Germany To Phase Out Solidarity Tax


By Global Tax Weekly

They say that there’s no such thing as a temporary tax hike. If so, the corollary to this maxim should be that there’s no such thing as a permanent tax cut.

The reality is that life isn’t quite as simple as that, and governments aren’t always as mean to taxpayers as is often made out (including by this commentator!).

We’ve had two examples of countries not living up to this rule of thumb in recent days and weeks.

In one of potential significance, Germany’s Christian Democrat Union (CDU) has proposed phasing out the far-from-beloved solidarity tax, which was introduced as a fiscal buffer when the East Germany’s basket case of an economy began to merge with the West more than 25 years ago.

Looking in from the outside, it would be hard to disagree with those who say that the solidarity tax has served its purpose. Aside from small remnants of the Berlin Wall, and the austere Soviet architecture in the city’s east, if you walked the streets of the German capital today without any knowledge of the city’s history, there’d few clues to its former divide.

Statistics do show that the East German economy still lags West Germany’s quite substantially. According to The Economist, in 2015, on the 25th anniversary of the fall of the Berlin Wall, GDP per capita in the East was two-thirds of that in the West, and unemployment was also significantly higher.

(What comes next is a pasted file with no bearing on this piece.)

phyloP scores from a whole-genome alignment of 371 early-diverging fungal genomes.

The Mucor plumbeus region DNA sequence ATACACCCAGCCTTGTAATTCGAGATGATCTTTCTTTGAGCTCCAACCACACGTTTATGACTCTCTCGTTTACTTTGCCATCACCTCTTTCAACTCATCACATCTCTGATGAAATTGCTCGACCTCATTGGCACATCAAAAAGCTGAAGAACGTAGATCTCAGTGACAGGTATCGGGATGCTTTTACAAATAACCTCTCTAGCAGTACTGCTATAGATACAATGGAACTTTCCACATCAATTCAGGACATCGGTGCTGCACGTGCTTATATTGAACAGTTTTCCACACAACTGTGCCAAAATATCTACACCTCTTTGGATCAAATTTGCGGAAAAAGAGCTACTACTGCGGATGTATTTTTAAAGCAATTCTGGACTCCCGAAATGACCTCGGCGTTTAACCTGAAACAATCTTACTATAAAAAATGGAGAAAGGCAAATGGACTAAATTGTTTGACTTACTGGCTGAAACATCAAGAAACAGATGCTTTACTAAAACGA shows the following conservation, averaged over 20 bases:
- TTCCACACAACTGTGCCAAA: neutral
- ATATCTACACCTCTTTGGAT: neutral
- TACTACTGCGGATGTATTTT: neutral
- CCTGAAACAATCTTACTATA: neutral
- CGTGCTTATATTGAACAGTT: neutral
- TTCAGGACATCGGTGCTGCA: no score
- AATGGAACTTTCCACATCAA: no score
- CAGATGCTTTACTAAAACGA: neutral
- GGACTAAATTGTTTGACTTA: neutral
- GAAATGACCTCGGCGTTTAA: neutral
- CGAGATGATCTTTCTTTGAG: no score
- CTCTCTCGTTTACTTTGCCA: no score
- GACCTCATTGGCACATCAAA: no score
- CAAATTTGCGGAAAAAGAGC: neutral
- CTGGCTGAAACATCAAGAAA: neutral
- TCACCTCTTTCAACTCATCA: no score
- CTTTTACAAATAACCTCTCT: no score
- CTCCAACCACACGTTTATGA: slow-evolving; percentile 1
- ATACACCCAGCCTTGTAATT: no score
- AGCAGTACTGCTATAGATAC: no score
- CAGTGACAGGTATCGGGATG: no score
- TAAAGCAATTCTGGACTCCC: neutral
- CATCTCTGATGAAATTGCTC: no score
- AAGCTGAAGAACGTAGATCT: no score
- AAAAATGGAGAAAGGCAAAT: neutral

At the same time though, the same figures indicate that the economic lot of easterners has improved markedly since reunification, and in terms of infrastructure, the East is more or less up to Western standards. What’s more, as The Economist points out, Germany is probably no more economically divided between east and west now as Italy or the United Kingdom is between north and south. So maybe the “soli” has done its job.

On the other hand, there will be those who will argue that the CDU’s proposal is nothing more than a cynical election ploy, and that it shouldn’t be playing politics with such an important and symbolic measure. It could be said that the “soli” is more than a mere revenue raiser, and represents the spirit of solidarity between East and West.

But then it was never intended to be a permanent tax. So perhaps the CDU deserves some credit for breaking one of the fundamental unwritten tenants of taxation – “thou shalt not repeal a temporary tax.”


For more information on this, and other topical international tax matters, please visit: https://www.cchgroup.com/roles/corporations/international-solutions/research/global-tax-weekly-a-closer-look





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